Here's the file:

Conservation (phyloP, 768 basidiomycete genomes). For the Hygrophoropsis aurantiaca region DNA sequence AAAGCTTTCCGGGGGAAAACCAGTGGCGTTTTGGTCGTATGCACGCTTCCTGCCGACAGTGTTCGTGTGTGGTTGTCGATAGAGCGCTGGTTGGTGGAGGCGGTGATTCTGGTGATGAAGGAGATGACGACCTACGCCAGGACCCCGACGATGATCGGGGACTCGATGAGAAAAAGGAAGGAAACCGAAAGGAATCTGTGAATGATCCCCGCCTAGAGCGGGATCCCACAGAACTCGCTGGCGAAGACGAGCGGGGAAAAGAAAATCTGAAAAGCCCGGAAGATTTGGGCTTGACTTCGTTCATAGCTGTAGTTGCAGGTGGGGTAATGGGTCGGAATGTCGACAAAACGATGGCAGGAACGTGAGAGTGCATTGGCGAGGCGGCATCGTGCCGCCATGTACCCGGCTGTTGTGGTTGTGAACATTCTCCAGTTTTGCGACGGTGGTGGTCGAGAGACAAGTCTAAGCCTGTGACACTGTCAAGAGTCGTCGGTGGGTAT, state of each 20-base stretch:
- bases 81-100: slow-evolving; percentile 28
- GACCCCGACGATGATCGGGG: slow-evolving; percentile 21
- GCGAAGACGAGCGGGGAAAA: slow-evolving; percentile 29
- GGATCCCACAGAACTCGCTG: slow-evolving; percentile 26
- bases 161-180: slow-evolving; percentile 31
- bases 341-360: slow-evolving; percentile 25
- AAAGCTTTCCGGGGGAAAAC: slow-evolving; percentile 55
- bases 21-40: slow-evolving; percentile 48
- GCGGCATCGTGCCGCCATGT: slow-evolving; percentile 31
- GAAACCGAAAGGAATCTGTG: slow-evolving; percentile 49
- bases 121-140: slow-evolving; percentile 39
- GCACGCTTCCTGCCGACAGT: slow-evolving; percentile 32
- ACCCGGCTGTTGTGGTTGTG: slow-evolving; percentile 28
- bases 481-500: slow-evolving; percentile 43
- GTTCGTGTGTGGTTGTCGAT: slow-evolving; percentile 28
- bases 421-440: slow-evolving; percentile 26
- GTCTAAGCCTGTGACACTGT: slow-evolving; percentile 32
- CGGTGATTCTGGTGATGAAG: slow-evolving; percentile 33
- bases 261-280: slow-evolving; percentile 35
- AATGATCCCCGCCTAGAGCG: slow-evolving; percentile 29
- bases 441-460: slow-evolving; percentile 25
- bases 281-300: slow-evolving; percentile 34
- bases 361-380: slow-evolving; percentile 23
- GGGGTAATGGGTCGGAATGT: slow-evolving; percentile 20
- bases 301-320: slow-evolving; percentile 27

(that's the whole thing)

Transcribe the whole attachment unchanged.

Conservation (phyloP, 768 basidiomycete genomes). For the Hygrophoropsis aurantiaca region DNA sequence AAAGCTTTCCGGGGGAAAACCAGTGGCGTTTTGGTCGTATGCACGCTTCCTGCCGACAGTGTTCGTGTGTGGTTGTCGATAGAGCGCTGGTTGGTGGAGGCGGTGATTCTGGTGATGAAGGAGATGACGACCTACGCCAGGACCCCGACGATGATCGGGGACTCGATGAGAAAAAGGAAGGAAACCGAAAGGAATCTGTGAATGATCCCCGCCTAGAGCGGGATCCCACAGAACTCGCTGGCGAAGACGAGCGGGGAAAAGAAAATCTGAAAAGCCCGGAAGATTTGGGCTTGACTTCGTTCATAGCTGTAGTTGCAGGTGGGGTAATGGGTCGGAATGTCGACAAAACGATGGCAGGAACGTGAGAGTGCATTGGCGAGGCGGCATCGTGCCGCCATGTACCCGGCTGTTGTGGTTGTGAACATTCTCCAGTTTTGCGACGGTGGTGGTCGAGAGACAAGTCTAAGCCTGTGACACTGTCAAGAGTCGTCGGTGGGTAT, state of each 20-base stretch:
- bases 81-100: slow-evolving; percentile 28
- GACCCCGACGATGATCGGGG: slow-evolving; percentile 21
- GCGAAGACGAGCGGGGAAAA: slow-evolving; percentile 29
- GGATCCCACAGAACTCGCTG: slow-evolving; percentile 26
- bases 161-180: slow-evolving; percentile 31
- bases 341-360: slow-evolving; percentile 25
- AAAGCTTTCCGGGGGAAAAC: slow-evolving; percentile 55
- bases 21-40: slow-evolving; percentile 48
- GCGGCATCGTGCCGCCATGT: slow-evolving; percentile 31
- GAAACCGAAAGGAATCTGTG: slow-evolving; percentile 49
- bases 121-140: slow-evolving; percentile 39
- GCACGCTTCCTGCCGACAGT: slow-evolving; percentile 32
- ACCCGGCTGTTGTGGTTGTG: slow-evolving; percentile 28
- bases 481-500: slow-evolving; percentile 43
- GTTCGTGTGTGGTTGTCGAT: slow-evolving; percentile 28
- bases 421-440: slow-evolving; percentile 26
- GTCTAAGCCTGTGACACTGT: slow-evolving; percentile 32
- CGGTGATTCTGGTGATGAAG: slow-evolving; percentile 33
- bases 261-280: slow-evolving; percentile 35
- AATGATCCCCGCCTAGAGCG: slow-evolving; percentile 29
- bases 441-460: slow-evolving; percentile 25
- bases 281-300: slow-evolving; percentile 34
- bases 361-380: slow-evolving; percentile 23
- GGGGTAATGGGTCGGAATGT: slow-evolving; percentile 20
- bases 301-320: slow-evolving; percentile 27